Flores: Labuan Bajo and Komodo National Park
After a couple of relaxing days around Bajawa, we were ready to move on. The last day was rainy and while we enjoyed the cooler temperatures, we were looking forward to shorts and t-shirts again.
As outline in my introductory post, we opted to fly from Bajawa to Labuan Bajo as opposed to splitting up the trip in two long drives (with a night stop in Ruteng). The only reason why I was initially hesitant was because I was considering visiting the most characteristic Manggarai village of Wae Rebo.
Somehow I was under the assumption that Bajawa airport would be close to the city since… well that’s what small airports are usually like. But nope – one hour outside of town. The airport was entertaining since it was so simple.
A few years ago it made national news because (quoting from the Jakarta Globe):
The district head of Ngada, East Nusa Tenggara, decided to bar state-controlled airline Merpati Nusantara from landing at Turelelo Soa airport on Saturday after he was refused a ticket on a Merpati flight that was already fully booked.
You can’t make this stuff up…
The flight was uneventful but offered nice views of the island and before we need it, we touched down at Labuan Bajo.
The majority of visitors to Flores only visit this city on the northwestern tip of the island and use it as a base to explore Komodo National Park. It is famous for diving and after having gotten my Open Water diving license four years ago, I thought it was time to finally again explore the underwater world. There is a large number of diving shops and it is difficult to distinguish to good from the bad ones. Luckily a friend had been there a few months ago and was able to recommend me the shop he used, so I didn’t do much further research. Komodo Dive Center is run by a German and we were fully satisfied. For 1’375’000 IDR we booked a three-dive day trip. What we got to see during those three dives was nothing short of amazing. At one spot it was just our divemaster and the two of us along with a dozen huge Manta Rays (wingspan of about 6 meters). Beyond that we saw turtles, sharks and lots of other creatures (I am not really good with name of underwater animals). My underwater camera gear is limited to a GoPro and the photos don’t do it justice.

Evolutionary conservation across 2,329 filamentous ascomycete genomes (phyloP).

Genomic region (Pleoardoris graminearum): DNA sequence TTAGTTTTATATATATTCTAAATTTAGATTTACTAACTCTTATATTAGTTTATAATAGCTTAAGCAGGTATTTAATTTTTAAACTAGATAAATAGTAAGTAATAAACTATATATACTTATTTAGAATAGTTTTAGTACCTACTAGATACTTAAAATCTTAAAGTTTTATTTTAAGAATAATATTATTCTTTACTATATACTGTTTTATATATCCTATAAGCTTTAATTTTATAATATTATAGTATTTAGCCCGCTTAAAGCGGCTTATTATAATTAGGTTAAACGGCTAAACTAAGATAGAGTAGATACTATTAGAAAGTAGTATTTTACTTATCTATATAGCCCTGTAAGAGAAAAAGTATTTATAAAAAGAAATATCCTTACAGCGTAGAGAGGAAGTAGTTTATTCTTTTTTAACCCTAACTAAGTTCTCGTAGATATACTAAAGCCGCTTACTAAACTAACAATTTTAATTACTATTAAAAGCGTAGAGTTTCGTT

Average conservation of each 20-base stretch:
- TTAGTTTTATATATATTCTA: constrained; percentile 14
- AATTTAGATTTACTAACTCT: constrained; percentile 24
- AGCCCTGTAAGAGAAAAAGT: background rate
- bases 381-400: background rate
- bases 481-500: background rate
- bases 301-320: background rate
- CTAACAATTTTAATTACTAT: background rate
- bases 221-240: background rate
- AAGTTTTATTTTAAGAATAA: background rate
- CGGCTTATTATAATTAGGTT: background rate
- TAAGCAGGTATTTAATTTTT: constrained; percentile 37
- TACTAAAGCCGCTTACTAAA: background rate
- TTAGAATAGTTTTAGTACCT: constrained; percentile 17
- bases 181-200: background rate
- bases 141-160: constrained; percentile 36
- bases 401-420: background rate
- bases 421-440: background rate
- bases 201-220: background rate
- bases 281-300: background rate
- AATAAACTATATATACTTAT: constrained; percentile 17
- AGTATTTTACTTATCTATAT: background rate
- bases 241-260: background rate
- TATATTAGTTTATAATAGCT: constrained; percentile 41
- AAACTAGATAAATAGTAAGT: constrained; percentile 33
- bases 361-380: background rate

We contemplated going diving for a second day but instead decided to rent a boat and visit the Komodo dragons on Rinca island. Nearly every shop in town advertises boat trips to Rinca. Someone recommended to us to cut out these middle men and instead go to the harbor directly and strike a deal with one of the boat owners. We did that and settled on 700’000 IDR to take us to Rinca. Mr. Iwan was our captain and I can recommend him: +6281239817908.
It took around two hours on the slow boat to Rinca. Once arrived, every passenger is met by a guide and escorted to the ticket office. We were a bit surprised that nowadays each visitor is expected to pay a grand total of over 250’000 IDR in various charges and surcharges. Seems like recently the local (or central?) government decided they wanted a piece of the pie as well. Rather than making smaller slices, they decided they would just make the pie better. The ranger blamed the new fees on the “new guy” (the recently elected president). Time will tell whether tourists are still willing to pay this much.
Rinca is more popular to see the dragons because it is closer to Flores but also chances are higher to see them. Apparently they usually hang around the kitchen of the ranger camp. Now if you’re thinking this would be because the rangers feed them, then you are wrong. Our guide told us they never feed the dragons. This was about a minute before we walked up to the kitchen and saw some rice flying out of the window and half a dozen hungry dragons going after the food. Our guide commented that “normally” they don’t feed them. Yeah, right. I think it saves the guides the hassle of taking the tourists on long walks, looking for dragons.
The animals are quite impressive but not really a friendly bunch. They eat each others’ babies and spend their lives as solitary animals (unless they are hanging out by the ranger kitchen).
We made a short hike up a mountain and enjoyed the view before going back to our boat and heading to Kalong Bay.
Kalong is the name for a Southeast Asian species of large flying foxes. And yes, they are large. At Kalong Bay there are several hundreds if not thousands (I try not to exaggerate) that every day at sunset start flying over to the main island of Flores to find food. They return before sunrise. Watching them is truly spectacular and should not be missed. It was difficult to get good photos because of the poor light conditions but I hope one can get an idea of the spectacle.
While so far Flores wasn’t really setting new standards in terms of culinary experiences, we were very positively surprised by what Labuan Bajo has to offer. There are two Italian restaurants and truly deserve to be called Italian, a great upscale fish restaurant as well as some others that we didn’t get the chance to sample.
But not only that, also the local night market is great for choosing the fish you’d like them to throw on the BBQ and grill. We went twice and ordered a fish for 120’000 IDR that easily feeds two people.
While I was a bit skeptical of spending time in Labuan Bajo (and it is indeed a ramshackle town), I found it has its charme. The sunsets are gorgeous and the food makes this a good place to come back after a day out on the water. But beware – don’t spend time during the day in the town as there is close to nothing to do or see.